After that we move and work on the guitar parts and the keyboards in Petter's home studio. The electric guitar is recorded through our recently acquired PodFarm by Line6. That is a great easy way to save a lot of money on studio costs, and as this pre amp is very diverse and has really authentic sounds, it’s a great alternative to the 1969 Fender Twin reverb which Pontus plays on live. Blomljud was actually Pontus first album with the band, as he joined right before we started recording. His guitar-playing has since become an important part of our music and I dare say that on Lover's End his position in the sound is going to be even more prominent. For the vocals we've used a Neumann U47 for all our recordings, which has worked really well for us. It has very subtle, very genuine qualities and basically leaves the sound emanating from the singer untouched and unaltered. That's our basic set up equipment wise when we record.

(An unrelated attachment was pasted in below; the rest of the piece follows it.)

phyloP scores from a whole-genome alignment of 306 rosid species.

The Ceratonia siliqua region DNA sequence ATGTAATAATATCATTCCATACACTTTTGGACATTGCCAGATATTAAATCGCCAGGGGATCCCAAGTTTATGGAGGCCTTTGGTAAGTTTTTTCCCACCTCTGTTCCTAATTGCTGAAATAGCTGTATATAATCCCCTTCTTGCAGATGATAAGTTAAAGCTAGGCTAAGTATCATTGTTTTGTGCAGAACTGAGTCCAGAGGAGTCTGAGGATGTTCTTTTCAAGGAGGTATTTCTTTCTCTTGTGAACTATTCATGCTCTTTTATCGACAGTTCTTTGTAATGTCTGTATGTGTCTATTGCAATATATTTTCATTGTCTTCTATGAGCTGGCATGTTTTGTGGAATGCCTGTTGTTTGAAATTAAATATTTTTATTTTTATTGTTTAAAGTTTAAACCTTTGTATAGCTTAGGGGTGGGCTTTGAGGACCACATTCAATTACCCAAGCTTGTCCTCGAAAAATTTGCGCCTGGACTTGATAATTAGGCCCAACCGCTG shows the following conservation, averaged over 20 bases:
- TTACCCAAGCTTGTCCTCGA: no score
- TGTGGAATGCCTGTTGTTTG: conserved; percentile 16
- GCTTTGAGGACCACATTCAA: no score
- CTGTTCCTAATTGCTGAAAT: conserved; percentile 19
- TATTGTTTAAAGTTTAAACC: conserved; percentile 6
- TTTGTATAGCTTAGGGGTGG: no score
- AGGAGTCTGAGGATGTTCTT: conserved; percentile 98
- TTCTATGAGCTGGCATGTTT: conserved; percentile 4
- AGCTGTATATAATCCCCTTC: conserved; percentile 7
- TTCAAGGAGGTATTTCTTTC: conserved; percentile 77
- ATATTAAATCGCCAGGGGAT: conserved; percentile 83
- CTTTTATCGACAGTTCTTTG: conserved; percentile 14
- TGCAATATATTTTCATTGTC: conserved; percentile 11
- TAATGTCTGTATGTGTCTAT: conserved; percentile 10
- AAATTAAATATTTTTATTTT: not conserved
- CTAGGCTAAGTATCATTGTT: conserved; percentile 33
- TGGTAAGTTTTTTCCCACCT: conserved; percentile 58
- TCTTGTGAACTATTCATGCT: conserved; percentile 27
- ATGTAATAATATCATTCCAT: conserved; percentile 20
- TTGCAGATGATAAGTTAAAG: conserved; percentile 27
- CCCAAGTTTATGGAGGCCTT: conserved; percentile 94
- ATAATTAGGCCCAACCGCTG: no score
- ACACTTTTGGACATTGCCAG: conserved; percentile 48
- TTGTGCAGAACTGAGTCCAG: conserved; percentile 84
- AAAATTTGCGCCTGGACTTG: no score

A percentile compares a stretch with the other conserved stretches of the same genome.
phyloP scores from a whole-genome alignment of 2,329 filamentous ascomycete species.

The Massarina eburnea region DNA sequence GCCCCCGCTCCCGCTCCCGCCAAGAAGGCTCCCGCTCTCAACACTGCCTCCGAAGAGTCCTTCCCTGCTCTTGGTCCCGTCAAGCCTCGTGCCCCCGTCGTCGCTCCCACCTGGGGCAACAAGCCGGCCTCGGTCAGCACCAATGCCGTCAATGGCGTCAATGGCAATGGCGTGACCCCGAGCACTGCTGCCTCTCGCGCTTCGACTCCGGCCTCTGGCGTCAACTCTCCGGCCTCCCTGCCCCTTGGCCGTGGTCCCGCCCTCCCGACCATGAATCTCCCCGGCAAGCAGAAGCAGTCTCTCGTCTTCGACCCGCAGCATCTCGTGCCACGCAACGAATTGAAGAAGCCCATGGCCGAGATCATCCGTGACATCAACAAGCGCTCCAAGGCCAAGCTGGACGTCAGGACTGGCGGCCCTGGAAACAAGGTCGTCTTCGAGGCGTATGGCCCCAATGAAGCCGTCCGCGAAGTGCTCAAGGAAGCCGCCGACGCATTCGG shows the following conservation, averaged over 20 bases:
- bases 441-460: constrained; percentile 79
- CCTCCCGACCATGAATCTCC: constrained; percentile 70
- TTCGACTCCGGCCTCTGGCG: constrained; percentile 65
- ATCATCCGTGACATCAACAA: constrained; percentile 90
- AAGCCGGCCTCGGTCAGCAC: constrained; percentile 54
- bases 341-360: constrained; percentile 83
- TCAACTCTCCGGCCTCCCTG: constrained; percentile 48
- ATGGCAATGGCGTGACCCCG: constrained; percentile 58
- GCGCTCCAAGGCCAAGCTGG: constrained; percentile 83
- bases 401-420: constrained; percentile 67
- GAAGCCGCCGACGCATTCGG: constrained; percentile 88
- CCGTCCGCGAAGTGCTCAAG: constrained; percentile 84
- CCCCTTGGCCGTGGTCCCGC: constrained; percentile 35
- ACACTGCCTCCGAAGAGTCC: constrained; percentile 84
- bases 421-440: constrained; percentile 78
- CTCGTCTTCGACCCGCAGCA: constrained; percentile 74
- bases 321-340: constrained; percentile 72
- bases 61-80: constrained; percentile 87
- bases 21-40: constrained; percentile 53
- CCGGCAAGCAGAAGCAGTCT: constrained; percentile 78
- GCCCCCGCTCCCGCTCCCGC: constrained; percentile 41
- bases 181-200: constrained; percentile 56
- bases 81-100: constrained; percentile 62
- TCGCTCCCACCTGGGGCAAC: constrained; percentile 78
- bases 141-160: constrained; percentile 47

Favorite Guitars

Pontus used a Gibson Les Paul to record his electric parts and a Simon & Patrick 6 string for his acoustic additions. He uses Elixir strings.

Petter, besides using his 12 string Ibanez for the acoustic parts also uses a Fender Stratocaster when he adds some touches of electric guitar.

I play both a Ric and a Thunderbird, and also on Blomljud I used a Gibson Ripper for the most part. My amp is the Fender Bassman 100+ 4x12 cab which I've used on everything we've done. To me Fender beats Ampeg every day of the week even when it comes to bass amplification.